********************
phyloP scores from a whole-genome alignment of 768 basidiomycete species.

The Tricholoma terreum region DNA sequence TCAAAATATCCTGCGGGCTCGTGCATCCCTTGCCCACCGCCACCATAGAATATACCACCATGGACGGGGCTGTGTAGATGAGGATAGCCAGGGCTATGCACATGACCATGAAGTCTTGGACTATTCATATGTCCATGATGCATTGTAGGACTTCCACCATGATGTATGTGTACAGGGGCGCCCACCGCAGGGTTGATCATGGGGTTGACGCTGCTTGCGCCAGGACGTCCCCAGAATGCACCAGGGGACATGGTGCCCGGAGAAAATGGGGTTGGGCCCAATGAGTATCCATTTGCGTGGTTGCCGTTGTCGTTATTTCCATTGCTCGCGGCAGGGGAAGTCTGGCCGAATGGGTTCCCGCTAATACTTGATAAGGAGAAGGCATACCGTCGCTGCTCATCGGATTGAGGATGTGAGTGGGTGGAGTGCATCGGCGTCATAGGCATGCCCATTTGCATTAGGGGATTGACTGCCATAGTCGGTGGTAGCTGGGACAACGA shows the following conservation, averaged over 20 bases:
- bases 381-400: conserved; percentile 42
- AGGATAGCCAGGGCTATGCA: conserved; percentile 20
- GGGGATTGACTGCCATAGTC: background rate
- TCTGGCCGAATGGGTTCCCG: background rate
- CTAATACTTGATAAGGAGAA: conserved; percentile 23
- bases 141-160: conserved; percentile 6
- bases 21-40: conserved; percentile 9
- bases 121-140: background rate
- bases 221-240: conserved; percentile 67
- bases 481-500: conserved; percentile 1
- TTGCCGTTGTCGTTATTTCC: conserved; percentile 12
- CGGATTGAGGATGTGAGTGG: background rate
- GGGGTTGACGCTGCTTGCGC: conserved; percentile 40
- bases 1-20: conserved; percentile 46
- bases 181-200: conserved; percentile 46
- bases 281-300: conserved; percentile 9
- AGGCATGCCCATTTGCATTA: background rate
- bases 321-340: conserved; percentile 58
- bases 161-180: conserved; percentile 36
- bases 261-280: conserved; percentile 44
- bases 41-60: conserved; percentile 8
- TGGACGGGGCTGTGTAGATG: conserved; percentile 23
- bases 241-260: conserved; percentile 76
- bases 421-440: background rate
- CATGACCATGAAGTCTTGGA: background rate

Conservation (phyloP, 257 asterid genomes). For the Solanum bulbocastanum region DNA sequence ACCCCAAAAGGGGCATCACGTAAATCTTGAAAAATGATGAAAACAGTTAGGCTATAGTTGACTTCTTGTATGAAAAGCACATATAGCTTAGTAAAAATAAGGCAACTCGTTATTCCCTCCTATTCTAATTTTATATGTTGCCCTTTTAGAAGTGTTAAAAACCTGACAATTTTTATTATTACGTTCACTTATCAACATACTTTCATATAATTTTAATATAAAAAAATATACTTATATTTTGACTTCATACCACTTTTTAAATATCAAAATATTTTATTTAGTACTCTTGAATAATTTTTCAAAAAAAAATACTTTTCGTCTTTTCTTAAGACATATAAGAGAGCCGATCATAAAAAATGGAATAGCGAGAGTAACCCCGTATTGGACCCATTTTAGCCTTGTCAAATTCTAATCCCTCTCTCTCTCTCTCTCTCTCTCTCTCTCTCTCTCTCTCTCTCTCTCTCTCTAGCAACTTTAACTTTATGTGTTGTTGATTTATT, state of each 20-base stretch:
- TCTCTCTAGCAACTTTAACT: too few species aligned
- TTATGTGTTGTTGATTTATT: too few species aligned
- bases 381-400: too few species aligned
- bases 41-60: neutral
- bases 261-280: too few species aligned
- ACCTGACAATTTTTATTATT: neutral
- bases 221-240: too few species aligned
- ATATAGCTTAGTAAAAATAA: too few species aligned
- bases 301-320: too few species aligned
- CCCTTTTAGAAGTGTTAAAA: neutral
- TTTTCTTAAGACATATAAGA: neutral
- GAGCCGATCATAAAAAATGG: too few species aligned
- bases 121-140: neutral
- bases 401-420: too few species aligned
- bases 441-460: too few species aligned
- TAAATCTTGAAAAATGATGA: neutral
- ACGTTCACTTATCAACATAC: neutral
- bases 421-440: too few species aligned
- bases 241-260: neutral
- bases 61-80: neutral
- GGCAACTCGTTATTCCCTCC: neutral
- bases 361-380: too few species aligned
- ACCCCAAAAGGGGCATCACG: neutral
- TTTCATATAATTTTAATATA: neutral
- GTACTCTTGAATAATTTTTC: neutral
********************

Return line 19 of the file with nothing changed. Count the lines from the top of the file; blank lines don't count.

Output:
- AGGCATGCCCATTTGCATTA: background rate